Reference: Prevention of Ventriculostomy-Related Infections With Prophylactic Antibiotics and Antibiotic-Coated External Ventricular Drains: A Systematic Review. Neurosurgery 68(4):996-1005, 2011.
Looks like I failed to give the link to the August TraumaMedEd newsletter. But thanks for all the new subscriptions. I’ve corrected the original post, and here’s the link again!
Download the newsletter here!
I’ve previously written about air travel after pneumothorax. The issue is that air expands as you ascend to aircraft level heights. That means that air bubbles in your chest can double or almost triple in size on the average airliner at altitude. For the official recommendations for when it is safe to travel after a pneumothorax, see the link to my previous post below.
And I covered pneumocephalus previously as well. This is a very infrequent condition, and there is very little literature about it. After doing a thorough search, I found two additional papers on it. The first was a computer simulation from Sweden. As expected, it found that air bubbles expand 30% when cabin altitude reaches 8000 ft. They were also able to model changes in intracranial pressure (ICP), and found that it increased as well. The amount was related to the size of the original air bubbles and the rate of the ascent (faster ascent = higher ICP). The worst case ICP increase with a 30cc bubble was 11 torr.
The other paper was from the UK and described a survey of neurosurgeons regarding their advice to patients on air travel after craniotomy. The fear is that there may be residual bubbles around the brain from the surgery. The results of this type of survey are usually all over the place, and more so when you ask neurosurgeons. To their credit, 92% advised their patients not to fly for a period of time. Unfortunately, the timeframes ranged from <2 to >8 weeks!
How about some practical info? I previously wrote about an actual clinical study by the US military who transported soldiers with pneumocephalus by air. Their series of 21 patients showed no neurological deterioration during flight, and 3 who had ICP monitors had no significant changes in pressure.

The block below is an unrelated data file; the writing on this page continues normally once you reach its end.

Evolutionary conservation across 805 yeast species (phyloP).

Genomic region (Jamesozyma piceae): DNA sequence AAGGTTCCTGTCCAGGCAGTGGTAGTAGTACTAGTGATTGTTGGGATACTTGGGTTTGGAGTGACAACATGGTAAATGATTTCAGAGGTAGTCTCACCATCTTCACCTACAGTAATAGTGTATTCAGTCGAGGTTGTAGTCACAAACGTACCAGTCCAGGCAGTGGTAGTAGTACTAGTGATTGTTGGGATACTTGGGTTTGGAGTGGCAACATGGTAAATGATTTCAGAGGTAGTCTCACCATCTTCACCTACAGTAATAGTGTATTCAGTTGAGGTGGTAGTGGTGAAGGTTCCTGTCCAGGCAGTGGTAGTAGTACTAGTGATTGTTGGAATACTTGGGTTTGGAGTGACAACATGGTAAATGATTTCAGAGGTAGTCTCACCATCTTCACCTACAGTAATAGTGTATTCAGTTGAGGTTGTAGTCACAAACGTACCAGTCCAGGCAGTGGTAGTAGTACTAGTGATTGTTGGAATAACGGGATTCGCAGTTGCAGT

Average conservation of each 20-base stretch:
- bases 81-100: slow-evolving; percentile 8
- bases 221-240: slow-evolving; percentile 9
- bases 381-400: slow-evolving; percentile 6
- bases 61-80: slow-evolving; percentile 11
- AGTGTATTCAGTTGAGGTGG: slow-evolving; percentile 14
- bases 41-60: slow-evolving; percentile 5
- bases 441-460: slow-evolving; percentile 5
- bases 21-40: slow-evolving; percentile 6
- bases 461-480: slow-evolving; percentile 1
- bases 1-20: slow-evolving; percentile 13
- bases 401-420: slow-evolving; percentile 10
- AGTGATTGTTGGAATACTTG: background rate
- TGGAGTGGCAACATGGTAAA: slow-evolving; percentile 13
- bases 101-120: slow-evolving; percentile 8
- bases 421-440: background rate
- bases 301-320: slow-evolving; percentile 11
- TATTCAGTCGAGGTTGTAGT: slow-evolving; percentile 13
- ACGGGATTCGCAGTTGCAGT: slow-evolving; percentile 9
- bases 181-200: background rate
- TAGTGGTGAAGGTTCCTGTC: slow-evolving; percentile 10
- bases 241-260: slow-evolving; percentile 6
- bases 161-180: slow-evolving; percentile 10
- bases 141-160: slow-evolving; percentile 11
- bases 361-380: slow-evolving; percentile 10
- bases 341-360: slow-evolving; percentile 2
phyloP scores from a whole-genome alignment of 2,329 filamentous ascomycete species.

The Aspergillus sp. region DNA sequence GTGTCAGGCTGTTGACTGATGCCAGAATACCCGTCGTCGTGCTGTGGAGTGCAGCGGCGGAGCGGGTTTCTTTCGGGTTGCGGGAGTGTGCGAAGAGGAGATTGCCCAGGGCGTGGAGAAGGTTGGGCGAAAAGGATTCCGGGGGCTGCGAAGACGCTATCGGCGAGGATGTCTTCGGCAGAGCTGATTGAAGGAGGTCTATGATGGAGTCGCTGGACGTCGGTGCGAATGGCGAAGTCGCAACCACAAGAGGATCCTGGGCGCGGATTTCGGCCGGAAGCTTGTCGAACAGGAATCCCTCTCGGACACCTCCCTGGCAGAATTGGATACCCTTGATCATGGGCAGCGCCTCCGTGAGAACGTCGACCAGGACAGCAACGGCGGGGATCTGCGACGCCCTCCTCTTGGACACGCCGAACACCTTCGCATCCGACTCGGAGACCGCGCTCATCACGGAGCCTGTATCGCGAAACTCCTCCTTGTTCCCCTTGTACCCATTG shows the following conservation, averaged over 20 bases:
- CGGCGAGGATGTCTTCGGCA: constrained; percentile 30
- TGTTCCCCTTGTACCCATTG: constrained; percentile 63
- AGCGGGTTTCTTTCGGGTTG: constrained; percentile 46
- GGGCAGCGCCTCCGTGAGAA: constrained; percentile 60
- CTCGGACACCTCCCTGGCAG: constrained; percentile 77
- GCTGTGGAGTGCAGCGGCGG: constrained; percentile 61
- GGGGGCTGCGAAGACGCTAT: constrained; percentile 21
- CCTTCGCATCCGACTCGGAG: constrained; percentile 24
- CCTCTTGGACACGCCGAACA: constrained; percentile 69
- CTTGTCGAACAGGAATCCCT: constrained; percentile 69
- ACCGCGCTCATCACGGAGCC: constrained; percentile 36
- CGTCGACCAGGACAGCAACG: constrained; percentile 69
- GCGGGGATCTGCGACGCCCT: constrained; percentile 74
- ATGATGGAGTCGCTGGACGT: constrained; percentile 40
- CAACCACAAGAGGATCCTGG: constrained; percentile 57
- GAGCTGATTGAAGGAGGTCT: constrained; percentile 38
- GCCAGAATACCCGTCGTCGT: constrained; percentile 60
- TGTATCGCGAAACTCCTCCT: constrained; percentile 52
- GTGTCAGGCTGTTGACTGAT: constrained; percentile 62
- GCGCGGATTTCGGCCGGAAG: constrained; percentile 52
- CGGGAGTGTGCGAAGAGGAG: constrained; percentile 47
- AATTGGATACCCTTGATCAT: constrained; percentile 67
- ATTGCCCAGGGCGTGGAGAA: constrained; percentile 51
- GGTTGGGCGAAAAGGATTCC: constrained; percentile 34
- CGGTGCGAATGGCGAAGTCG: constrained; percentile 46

Bottom line: Computer models (and common sense) tell us that it’s a bad idea to fly commercially with air around your brain. It may work for the military because they have to fly, and the soldier is in a flying ICU. But in civilian aircraft, there is little to be done if medical problems occur short of an emergency landing and transport to a hospital. What’s the magic number of weeks to wait to fly? That is not known, but 2 weeks has worked well for pneumothorax so it seems like a reasonable place to start. But it should be easy for someone to do a retrospective review of serial head CTs from craniotomy patients to see how long it takes for the bubbles to actually reabsorb. And don’t worry about helicopter flights; altitudes are too low to make a difference!
- Air transport of patients with intracranial air: computer model of pressure effects. Aviat Space Environ Med Feb 74(2):138-44, 2003.
- Air travel after intracranial surgery: a survey of advice given to patients by consultant neurosurgeons in the UK. Br J Neurosurg 2012 Aug 30, epub ahead of print.
The newest TraumaMedEd newsletter is out! It was emailed to subscribers on Monday. This months focus is prehospital, with articles on the following:
- Hare traction application
- Trauma care and HIPAA, demystified
- Trauma patient survival and air transport
- What happens when you violate resuscitation guidelines for traumatic cardiac arrest?
- Handoff issues between prehospital and the trauma team